Want a Better Gym Performance? Drink Coffee

A healthy serving of the dark stuff before working out has myriad benefits.


Getty Images/Cultura RF

If you’re torn between making your Venti-red-eye-coffee run before the gym or after, opt for the former: Turns out that caffeine boost really can, well, boost your body’s ability to get the most out of an exercise session.

“Coffee mimics the effect of exercise and boosts fat burning during a workout,” says Ori Hofmekler, founder of Defense Nutrition and author of The Warrior Diet. Indeed, a recent study published in the International Journal of Sport Nutrition found that athletes who consumed 4.5 milligrams of caffeine per kilogram of body weight before exercise burned about 15 percent more calories for three hours post-exercise than those who ingested a placebo. For a 185-pound man, that comes out to about 378 mg of caffeine—roughly the amount in about 16 ounces of brewed coffee.

“That’s a quantity you might already be sipping each morning,” says Cynthia Sass, a registered dietitian and New York Times bestselling author, who is also the sports-nutrition consultant for the New York Yankees.

Coffee provides what Hofmekler calls “fast energy,” which is exactly what you need to get you out the door in the first place. Motivation to work out plus more fat-burning bang for your buck? That’s enough to sell us on a pre-leg day dose of caffeine—but, as it turns out, there are even more reasons why that jolt of java might be a good idea.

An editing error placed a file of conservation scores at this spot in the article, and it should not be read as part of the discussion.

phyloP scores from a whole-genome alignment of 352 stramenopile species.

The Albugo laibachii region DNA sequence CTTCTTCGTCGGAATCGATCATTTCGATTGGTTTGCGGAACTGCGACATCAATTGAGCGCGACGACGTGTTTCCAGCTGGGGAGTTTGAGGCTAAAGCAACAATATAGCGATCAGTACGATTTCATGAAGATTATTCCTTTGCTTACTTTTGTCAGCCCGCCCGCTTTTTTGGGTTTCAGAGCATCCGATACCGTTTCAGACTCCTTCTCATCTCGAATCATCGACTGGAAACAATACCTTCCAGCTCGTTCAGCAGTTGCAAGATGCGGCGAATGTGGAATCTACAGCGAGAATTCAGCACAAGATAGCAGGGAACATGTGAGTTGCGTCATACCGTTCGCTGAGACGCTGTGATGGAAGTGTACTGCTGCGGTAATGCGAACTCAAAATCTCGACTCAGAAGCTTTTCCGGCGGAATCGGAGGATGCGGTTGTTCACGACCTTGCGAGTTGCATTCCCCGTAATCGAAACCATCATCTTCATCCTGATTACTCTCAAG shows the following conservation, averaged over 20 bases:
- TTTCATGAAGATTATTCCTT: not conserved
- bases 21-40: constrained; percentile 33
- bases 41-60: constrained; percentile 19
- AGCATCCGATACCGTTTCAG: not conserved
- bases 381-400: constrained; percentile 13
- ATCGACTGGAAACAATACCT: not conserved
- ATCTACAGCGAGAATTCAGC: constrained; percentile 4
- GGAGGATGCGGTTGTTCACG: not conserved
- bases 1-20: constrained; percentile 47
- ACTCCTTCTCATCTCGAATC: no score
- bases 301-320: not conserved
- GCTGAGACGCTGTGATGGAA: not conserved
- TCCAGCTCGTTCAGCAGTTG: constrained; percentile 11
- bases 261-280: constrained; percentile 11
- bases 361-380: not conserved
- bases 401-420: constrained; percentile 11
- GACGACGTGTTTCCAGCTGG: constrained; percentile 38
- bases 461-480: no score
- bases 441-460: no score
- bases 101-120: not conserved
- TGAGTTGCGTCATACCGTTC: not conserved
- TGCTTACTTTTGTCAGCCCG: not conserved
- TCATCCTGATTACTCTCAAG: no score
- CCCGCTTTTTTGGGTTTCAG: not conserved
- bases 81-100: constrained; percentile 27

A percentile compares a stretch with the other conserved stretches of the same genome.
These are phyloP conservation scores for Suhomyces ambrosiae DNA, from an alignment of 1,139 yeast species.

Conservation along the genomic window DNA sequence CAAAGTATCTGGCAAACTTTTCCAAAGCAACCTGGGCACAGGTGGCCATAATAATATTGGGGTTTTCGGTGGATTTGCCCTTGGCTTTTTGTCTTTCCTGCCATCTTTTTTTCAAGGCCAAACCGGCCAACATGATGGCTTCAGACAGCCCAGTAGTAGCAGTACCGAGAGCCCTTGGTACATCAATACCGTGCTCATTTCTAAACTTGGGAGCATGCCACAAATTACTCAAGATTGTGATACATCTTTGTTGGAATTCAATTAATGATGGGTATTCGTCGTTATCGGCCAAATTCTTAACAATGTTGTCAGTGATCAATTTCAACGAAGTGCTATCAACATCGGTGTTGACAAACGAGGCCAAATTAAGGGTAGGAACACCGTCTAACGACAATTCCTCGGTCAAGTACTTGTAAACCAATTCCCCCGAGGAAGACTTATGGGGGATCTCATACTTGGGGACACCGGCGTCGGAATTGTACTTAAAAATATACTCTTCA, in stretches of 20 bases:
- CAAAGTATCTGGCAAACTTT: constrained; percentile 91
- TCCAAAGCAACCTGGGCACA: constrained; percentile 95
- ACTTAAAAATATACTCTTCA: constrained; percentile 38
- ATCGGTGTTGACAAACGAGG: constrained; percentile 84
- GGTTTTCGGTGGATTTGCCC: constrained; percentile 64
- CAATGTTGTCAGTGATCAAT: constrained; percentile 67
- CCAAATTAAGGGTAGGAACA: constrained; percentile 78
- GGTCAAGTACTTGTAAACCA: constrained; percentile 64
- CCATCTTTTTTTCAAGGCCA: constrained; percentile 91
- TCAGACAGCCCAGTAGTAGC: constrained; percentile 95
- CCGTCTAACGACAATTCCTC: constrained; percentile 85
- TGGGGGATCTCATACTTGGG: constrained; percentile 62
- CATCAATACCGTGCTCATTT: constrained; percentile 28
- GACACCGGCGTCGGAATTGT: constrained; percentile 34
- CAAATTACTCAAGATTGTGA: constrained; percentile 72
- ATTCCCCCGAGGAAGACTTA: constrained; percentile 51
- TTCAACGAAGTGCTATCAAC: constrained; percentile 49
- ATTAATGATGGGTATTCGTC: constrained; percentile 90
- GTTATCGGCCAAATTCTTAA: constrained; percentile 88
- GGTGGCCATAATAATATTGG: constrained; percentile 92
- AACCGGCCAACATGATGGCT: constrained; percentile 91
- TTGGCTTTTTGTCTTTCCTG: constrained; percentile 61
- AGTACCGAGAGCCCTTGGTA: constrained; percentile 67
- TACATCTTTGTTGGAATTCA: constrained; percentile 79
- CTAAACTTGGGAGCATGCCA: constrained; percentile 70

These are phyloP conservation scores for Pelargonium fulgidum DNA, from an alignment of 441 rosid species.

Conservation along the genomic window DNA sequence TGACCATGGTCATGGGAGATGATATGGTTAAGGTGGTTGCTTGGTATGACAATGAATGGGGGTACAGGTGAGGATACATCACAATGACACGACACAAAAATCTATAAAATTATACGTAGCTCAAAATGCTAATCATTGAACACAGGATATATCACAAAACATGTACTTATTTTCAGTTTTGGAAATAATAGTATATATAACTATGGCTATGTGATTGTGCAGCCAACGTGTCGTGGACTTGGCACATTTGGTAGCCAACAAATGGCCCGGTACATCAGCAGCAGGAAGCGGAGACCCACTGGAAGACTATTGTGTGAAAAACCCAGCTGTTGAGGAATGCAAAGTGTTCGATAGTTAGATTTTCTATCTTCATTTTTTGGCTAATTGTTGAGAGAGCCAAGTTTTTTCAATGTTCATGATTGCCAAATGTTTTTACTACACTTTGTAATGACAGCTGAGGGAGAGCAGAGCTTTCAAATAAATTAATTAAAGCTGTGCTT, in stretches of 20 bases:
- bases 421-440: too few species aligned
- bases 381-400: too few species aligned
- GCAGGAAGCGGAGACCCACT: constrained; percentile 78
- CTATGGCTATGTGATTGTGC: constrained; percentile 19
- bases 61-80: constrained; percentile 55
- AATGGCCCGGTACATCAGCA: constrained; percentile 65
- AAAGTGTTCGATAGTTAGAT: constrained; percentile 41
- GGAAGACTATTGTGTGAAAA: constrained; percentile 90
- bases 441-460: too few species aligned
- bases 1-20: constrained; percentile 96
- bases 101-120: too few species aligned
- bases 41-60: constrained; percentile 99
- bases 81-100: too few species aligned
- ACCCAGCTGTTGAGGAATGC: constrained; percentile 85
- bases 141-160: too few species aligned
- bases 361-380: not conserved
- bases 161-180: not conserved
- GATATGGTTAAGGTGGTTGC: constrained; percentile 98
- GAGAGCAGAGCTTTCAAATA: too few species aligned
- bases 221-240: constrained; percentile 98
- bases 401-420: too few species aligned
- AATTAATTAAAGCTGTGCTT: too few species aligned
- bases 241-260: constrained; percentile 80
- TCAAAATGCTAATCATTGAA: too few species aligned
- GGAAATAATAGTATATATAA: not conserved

Less Pain, More Gain Coffee, like good jeans and painkillers, is fundamental. It might therefore come as no surprise to learn that a 2008 study, conducted at the University of Illinois, found that consuming the amount of caffeine found in two to three cups of joe one hour before a 30-minute, high-powered workout actually reduced muscle pain. Less pain means a greater ability to push yourself, leading to better gains.

Go With the Flow Not only does coffee get you moving, it also gets your blood flowing in the literal sense. A Japanese study from 2013 had participants drink five-ounce cups of either regular or decaf coffee, then tested blood flow (via the finger) to gauge the effect on small-blood-vessel function. Researchers found that the people who drank caffeinated coffee experienced a 30 percent increase in blood flow over a 75-minute period. When it comes to exercise, that’s a significant advantage, because better blood flow means more oxygen for your muscles—meaning, once again, an ability to get more out of your workout.

Save Your Strength Depressing but true: As we age, our muscles lose strength. Less depressing: Sports scientists at Coventry University found that caffeine consumption can help to protect muscles from deteriorating—which means it could also help to prevent age-related injuries while exercising.

 Power Play Feel the need for speed? Get your French Roast fix before you step on the treadmill or track: According to the results of a study published in Sports Medicine, caffeine has “been shown to increase speed and/or power output in simulated race conditions” and can be considered a “powerful ergogenic aid” (that is, it increases physical performance).

 All solid reasons to stop for that cup of joe before you break a sweat. And, in case you’re wondering whether or not caffeine supplements would have the same effect, well . . . they might. But Sass says coffee is the safer (and possibly healthier) bet. “I think coffee is fairly predictable, meaning most people know how they feel after drinking coffee, whereas supplements that contain caffeine may be unpredictable or may be mixed with other stimulants or substances that affect your mental and/or physical performance,” she says. Plus, “coffee has also been shown to offer additional benefits, including a high dose of antioxidants.”

 Bottoms up!
Originally posted in details

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